Here’s a Bit About My Journey. What’s Your Journey?
This week we took a step that has been thirty-seven years in the making.
As I wrote this past Tuesday, it has now become a certainty that the Presbyterian Church (U.S.A.) will allow the ordination of lesbian, gay, bisexual and transgender members as elders, deacons and ministers. With Twin Cities Presbytery passing Amendment 10A, the needed majority of 87 of the 173 presbyteries (regions across the USA) have ratified the General Assembly recommendation to remove the barriers in the church rules to ordination. And we know now that on July 10, 2011, the revised requirements will go into effect.
It was thousands of individuals sharing their journeys that led us to this joyous moment.
Through the ongoing conversations series here on TimeToEmbrace, I have made it my goal to help readers get to know more about the journeys of many of the wonderful people I’ve met through this work. Occasionally, but rarely, have I shared my own stories.
However, in this historic moment, I’d like to share a little about my personal journey in the hopes that it will inspire others to share theirs.
I grew up in the PCUSA. I enjoyed Sunday School, sitting by my Grandfather in worship, learning to pray, listening to great anthems by the choir and trying to follow the sermon every Sunday. I took the promises I made at confirmation seriously. When violent protests against the war in Vietnam began at my college, I went to the University Church and found spiritual guidance.
I made the decision to go to seminary when I was a senior. I knew that I did not want church to be just another organization or club I was part of. I wanted my faith in the triune God to be the genesis of all my conduct as a human and a Christian. Studying was what I knew best, so was a natural fit for this new quest. I applied to seminary to delve more deeply into my faith.
As I imagine is true for many, it was in seminary that I began paying attention to PCUSA church polity. One of my friends and fellow seminarians, Chris, was a Presbyterian from California who came out as gay in our first semester. This was in 1973 mind you. Chris was already in the process for ordination in the PCUSA and I got to know first hand Chris’s deep relationship with God in Jesus Christ and his rich gifts for ministry.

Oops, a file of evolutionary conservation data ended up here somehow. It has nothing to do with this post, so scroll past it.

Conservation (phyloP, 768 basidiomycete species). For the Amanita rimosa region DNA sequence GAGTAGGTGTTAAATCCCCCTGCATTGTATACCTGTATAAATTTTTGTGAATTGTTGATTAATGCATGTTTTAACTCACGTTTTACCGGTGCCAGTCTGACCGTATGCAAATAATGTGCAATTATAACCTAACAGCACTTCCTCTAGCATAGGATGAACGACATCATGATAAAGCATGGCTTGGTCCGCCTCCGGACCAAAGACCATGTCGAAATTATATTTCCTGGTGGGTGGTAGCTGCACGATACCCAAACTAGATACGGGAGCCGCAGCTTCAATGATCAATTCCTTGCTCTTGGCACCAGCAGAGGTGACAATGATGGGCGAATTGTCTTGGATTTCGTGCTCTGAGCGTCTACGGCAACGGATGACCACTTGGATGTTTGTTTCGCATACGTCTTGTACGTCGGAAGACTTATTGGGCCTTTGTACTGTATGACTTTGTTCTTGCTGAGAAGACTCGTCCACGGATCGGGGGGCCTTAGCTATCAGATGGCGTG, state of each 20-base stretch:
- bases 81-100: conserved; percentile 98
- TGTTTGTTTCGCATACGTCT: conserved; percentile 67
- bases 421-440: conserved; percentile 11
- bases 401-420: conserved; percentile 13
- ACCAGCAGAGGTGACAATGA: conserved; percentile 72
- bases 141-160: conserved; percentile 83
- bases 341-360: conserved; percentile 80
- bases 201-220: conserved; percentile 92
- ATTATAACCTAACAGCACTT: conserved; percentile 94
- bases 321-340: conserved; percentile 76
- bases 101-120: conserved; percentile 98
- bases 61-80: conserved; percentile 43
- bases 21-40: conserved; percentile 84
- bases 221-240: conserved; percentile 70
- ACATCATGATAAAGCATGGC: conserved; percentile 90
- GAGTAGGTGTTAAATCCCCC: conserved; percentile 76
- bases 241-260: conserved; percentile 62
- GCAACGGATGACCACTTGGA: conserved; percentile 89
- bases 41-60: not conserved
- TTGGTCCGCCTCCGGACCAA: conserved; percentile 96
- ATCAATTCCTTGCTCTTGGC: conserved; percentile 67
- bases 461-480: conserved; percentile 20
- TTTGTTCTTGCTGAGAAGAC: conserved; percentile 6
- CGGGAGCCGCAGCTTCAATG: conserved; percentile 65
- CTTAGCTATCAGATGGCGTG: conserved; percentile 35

It was during this same time that New York Presbytery asked the General Assembly (GA) for guidance on how to proceed with a candidate for ordination who had informed them that he was gay. After a committee studied the case for three years, the GA in 1978 overruled their work and voted that lesbian and gay Presbyterians were not eligible to be ordained. What a blow this was! And because of this rule, Chris and so many other qualified candidates were stopped in place.
A year prior to that ruling, in 1977, I was ordained in Pittsburgh. I began participating in the debates and voting of Pittsburgh presbytery and right away, to me and to others, it looked like the presbytery was directing the commissioners to the 1978 GA on how to vote on gay and lesbian ordination. This was a clear violation of our Presbyterian commitment to listen carefully to the discussion, listen for the whispering of the Holy Spirit and then vote. So with others, I filed an objection to the conduct of my presbytery as it anticipated consideration of ordination of lesbian and gay candidates at GA.
In the end it didn’t change the outcome, but for me, this was really the beginning of my advocacy for full inclusion in the church. And it was that advocacy that eventually led to the two trials for my presiding at the wedding of Nancy McConn and Brenda Cole and eventually the creation of my website and blog here at TimeToEmbrace.com. It also led to joining in the work of More Light Presbyterians.
Since seminary, it has been clear to me that if LGBT believers are unworthy to be ordained then no one is worthy to be ordained. Judgment by my church against this one group of people has sent a signal to every person that the PCUSA chooses to judge rather than love and this judging stance toward LGBT people has belied our claim to witness to God’s love through Christ to everyone and anyone. It is no wonder we have floundered during these years.
Since 1974 the integrity of the Gospel proclamation of the PCUSA has been compromised. With the vote this week that Christian witness of my church home has been restored. Just think of all those baptized today and the church they are being welcomed into – a church that puts no barrier up for them if they are called to serve their God and their church. I am so proud to be a Presbyterian this week.
We all have a journey that brings us to this moment. How about sharing yours?